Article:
A book about surviving in the outdoors has survived its own long journey, after being returned to a Vancouver Island library branch more than 40 years after it was checked out.
The book, “Wilderness Living: A Complete Handbook and Guide to Pioneering in North America,” was borrowed from the Union Bay branch of the Vancouver Island Regional Library in 1977.
On Monday, it was anonymously returned to the branch in Courtenay, 15 km away.
Vancouver Island Regional Library spokesperson David Carson said he’s pretty sure this sets the record for longest overdue book in the region.
“If there is a book that’s been out longer, I’m not aware of it,” he told Global News over Skype Saturday, adding the book is still in excellent condition.
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The Vancouver Island Regional Library fines adults 30 cents daily for overdue books until a $10 cap is reached — which Carson said is lucky for whomever signed it out.
“The fine would have been more than $4,500 without that cap,” he said.
The library is now holding a contest on its Facebook page, asking people to send in their short story ideas of where the book may have travelled over the past 42 years.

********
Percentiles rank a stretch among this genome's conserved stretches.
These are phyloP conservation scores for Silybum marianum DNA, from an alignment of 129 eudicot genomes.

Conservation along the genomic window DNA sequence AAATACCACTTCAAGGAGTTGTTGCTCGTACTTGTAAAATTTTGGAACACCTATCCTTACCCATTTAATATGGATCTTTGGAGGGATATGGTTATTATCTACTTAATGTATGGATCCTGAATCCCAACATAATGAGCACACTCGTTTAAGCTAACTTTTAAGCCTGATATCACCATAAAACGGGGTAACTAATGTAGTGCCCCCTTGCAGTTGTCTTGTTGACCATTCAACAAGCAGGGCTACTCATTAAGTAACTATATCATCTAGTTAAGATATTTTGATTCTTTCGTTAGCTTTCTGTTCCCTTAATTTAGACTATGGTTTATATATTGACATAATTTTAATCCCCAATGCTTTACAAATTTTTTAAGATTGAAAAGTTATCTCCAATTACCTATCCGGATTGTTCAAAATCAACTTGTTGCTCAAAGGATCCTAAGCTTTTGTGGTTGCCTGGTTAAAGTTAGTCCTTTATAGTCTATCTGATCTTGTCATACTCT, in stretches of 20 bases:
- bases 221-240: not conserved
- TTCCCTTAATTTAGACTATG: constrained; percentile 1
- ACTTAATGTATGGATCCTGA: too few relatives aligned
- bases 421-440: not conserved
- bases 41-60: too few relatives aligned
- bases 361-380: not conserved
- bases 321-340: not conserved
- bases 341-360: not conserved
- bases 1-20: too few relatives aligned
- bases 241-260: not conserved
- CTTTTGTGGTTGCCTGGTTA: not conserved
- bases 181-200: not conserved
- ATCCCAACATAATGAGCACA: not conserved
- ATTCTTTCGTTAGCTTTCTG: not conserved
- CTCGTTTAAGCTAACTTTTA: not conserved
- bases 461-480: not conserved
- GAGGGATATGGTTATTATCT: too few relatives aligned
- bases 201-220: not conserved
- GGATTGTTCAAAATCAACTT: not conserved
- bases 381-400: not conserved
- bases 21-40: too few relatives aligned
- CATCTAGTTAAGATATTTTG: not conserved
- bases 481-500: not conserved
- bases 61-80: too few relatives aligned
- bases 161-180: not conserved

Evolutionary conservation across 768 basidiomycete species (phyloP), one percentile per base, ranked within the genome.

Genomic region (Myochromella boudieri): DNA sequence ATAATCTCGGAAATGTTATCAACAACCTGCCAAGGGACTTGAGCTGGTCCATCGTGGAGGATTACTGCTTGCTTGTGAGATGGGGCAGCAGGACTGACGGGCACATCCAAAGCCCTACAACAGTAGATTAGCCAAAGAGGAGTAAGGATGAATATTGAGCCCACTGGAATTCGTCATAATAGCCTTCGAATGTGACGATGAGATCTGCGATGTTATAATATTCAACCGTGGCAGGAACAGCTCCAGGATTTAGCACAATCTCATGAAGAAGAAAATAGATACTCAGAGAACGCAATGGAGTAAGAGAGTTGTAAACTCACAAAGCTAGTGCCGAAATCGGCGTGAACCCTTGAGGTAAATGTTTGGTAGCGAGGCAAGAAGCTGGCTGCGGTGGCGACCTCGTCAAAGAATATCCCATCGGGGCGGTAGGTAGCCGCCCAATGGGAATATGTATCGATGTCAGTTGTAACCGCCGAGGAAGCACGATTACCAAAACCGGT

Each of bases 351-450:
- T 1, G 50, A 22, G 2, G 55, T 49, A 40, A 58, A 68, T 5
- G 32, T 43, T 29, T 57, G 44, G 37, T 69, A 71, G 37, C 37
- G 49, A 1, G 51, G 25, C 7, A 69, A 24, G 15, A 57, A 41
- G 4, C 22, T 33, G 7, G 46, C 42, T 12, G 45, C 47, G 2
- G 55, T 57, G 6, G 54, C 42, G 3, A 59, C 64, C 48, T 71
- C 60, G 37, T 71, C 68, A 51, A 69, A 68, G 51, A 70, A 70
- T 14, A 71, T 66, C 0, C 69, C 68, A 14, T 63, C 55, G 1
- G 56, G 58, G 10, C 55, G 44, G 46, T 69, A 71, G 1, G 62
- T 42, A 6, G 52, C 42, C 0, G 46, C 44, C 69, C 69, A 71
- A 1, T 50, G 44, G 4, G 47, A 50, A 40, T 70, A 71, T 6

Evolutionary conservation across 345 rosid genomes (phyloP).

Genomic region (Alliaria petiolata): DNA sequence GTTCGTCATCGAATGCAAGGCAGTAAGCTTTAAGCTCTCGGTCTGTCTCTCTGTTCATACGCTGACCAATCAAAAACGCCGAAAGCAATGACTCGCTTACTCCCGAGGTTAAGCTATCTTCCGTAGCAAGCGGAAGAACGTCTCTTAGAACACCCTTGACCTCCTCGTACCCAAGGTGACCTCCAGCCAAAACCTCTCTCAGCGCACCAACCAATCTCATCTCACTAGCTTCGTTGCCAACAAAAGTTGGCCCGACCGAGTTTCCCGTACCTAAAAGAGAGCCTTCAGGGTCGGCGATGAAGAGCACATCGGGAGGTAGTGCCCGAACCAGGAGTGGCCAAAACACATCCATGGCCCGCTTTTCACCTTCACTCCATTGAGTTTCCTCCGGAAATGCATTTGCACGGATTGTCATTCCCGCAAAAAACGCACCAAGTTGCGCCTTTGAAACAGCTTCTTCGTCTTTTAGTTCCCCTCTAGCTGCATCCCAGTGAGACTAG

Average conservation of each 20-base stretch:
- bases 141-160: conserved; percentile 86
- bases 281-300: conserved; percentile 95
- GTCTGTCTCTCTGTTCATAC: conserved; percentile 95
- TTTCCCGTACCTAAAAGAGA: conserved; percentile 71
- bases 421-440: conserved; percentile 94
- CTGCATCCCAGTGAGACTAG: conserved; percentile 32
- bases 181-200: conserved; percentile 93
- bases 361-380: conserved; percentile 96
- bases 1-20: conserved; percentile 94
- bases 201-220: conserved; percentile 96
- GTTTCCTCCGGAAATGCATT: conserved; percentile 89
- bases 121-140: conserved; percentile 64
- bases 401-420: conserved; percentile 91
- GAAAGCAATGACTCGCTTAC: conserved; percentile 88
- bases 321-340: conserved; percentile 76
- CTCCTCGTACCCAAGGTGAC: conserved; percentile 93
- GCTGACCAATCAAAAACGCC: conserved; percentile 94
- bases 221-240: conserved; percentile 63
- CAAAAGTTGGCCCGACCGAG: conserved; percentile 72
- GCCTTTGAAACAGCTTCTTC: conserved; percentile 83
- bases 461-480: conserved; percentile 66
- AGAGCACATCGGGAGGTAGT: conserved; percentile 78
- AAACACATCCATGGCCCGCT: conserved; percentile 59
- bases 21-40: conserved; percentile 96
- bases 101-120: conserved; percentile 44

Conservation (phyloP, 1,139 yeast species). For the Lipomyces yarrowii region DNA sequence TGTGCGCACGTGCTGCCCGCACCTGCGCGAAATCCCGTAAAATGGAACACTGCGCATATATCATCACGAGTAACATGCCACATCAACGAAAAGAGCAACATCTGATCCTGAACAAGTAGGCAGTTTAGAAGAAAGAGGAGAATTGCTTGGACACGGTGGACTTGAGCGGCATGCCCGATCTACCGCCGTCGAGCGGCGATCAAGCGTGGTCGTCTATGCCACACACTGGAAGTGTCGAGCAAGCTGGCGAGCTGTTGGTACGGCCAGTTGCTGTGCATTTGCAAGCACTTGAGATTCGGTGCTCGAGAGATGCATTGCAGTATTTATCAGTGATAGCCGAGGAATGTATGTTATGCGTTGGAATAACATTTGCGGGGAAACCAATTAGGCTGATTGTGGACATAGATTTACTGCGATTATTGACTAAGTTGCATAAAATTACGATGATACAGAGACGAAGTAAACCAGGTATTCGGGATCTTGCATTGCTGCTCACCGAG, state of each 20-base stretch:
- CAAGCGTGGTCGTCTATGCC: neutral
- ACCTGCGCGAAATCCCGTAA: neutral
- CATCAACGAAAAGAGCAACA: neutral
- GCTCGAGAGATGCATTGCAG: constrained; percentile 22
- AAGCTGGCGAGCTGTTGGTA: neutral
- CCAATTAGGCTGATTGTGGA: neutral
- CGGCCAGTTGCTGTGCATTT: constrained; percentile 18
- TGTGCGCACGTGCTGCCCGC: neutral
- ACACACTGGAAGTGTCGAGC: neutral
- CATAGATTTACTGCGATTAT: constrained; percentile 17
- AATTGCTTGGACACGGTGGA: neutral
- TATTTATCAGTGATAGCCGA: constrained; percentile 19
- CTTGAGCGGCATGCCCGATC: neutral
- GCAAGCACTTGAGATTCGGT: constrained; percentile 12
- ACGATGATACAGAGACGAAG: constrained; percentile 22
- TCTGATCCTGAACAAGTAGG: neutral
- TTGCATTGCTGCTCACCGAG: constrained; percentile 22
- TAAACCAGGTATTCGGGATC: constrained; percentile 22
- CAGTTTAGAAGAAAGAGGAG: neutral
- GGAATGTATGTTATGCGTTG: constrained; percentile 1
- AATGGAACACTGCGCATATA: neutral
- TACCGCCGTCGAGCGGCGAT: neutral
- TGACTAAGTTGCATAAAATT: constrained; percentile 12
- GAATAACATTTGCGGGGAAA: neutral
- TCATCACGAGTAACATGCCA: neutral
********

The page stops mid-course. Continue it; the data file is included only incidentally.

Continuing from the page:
🌳🌲This story simply SCREAMED for a contest!🌲🌳The ULTIMATE #ThrowbackThursday post.A few days ago this book '…
Carson said they’ve already gotten “some gems” among the submissions.
He said the book’s subject matter adds to the mystique of its whereabouts, and also gives him his own ideas about what it’s been up to.
“It is a book about wilderness survival,” Carson said, “so my hope is that it found its way off-grid somewhere and spent the past 42 years deep in the wilderness helping someone or a family survive and thrive deep in Vancouver Island.”
Writers have until Sunday at 8 p.m. to submit their short story ideas, and the winners will be announced Monday afternoon.
— With files from the Canadian Press
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